like curious children before the Great Mystery into which we were born.”
― Albert Einstein
"Attention is energy. What you pay attention to you get more of."
-- Stephen Gaskin
I remember stumbling across a broken camera in the alley when I was about 9 years old. I took it home and immediately took it apart. I then wondered why the heck the world was upside down when I looked through the lens. Why? I then extracted the other lenses from the viewfinder, and after fooling around for a while, I figured out that if I lined two lenses up, I could make it right side up -- and bigger! I had discovered the telescope. I then plotted the movement of the brightest star, which I learned from my teacher was really a planet across the sky outside my bedroom window for a couple of weeks.
Later that same year, I discovered that a battery-powered car I'd received as a Christmas gift made static on the radio's speakers whenever its path took it close to the radio. What?
This early interest in invisible waves of energy continued. In junior high school I became a ham radio operator -- and I learned to play the guitar. Sound waves, radio waves, light waves. They all fascinated me. The idea that invisible waves operated at different frequencies, at different rates of vibration was fascinating to me.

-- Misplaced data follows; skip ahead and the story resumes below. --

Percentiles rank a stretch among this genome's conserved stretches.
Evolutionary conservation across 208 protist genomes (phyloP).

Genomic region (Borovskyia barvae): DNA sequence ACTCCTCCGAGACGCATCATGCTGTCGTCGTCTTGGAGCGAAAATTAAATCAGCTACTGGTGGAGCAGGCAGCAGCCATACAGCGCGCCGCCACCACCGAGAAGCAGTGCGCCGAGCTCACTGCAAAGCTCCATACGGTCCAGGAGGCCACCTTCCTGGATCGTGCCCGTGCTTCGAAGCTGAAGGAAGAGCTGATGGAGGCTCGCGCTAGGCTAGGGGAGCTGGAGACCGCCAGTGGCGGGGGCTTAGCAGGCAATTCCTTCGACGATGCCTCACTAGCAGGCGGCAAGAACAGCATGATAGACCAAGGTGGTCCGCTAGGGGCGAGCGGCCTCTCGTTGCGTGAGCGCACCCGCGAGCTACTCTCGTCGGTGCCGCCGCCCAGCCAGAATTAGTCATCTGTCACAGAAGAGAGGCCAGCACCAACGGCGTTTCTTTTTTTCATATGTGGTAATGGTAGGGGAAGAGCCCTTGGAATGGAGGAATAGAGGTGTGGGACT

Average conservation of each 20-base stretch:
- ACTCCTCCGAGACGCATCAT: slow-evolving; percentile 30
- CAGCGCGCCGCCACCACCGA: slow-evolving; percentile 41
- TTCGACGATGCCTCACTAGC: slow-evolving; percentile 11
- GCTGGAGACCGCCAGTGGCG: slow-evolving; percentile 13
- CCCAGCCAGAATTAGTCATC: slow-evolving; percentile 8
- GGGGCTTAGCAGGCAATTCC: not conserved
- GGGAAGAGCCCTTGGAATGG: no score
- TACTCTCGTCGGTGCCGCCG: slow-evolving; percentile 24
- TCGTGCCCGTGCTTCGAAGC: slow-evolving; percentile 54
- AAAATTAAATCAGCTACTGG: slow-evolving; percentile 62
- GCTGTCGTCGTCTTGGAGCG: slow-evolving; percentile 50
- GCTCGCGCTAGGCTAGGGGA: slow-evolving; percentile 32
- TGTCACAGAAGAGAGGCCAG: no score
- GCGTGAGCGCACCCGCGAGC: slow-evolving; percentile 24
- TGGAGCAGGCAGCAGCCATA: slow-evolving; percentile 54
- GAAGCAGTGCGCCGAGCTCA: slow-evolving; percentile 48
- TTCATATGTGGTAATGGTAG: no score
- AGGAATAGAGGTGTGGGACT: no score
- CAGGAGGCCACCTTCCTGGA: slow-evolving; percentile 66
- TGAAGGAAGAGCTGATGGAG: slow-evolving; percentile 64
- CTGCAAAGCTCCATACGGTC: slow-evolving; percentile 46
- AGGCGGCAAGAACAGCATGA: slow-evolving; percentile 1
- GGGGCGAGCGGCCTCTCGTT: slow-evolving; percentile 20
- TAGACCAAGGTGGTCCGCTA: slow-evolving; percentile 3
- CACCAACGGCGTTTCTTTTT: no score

By the time the Hippies were happening in Haight Ashbury a handful of years later, even at a distance, I was quite inclined to believe in "the vibes." I didn't find it odd at all to believe that there was a dimension of experience that involved invisible energies. Experimenting with marijuana, I accessed new realms of experience. I found that I could feel good vibes and bad vibes in situations. Other folks said they could do. You could see some dogs bark at certain people and not at others.
In the course of the next few years, with the support of a number of friends/kindred spirits (we actually formed a short-lived "commune" in the early 70's), I saw clearly that one didn't even have to do drugs to be in touch with that subtle dimension of consciousness. If I paid attention, at times "the vibes" were (and are) as perceptible as the wind on my skin. Then, I came to see that, just like in music and radio, there were certain principles at work. Some attitudes and behaviors created peace and harmony -- on every level. Others didn't.
The Perennial Philosophy traces its roots from the Neo-Platonism of the middle ages in Europe through the Transcendentalists (Emerson, Thoreau, etc.) of 19th century America into what many have called the New Age Spirituality of our times. Its basic premise is that all the world's religions share a single, fundamental Truth, a Truth directly perceived through the "mystical" experience of its founders and subsequent prophets, seers, sages and saints.
I think a whole lot of us who came of age in the psychedelic 60's and 70's tapped into that experience -- with or without drugs. Put simply, that experience involved the deep recognition that we are, each of us, inseparable parts of an Essential Oneness. We are not only "all in this together", we are all this -- together. Literally.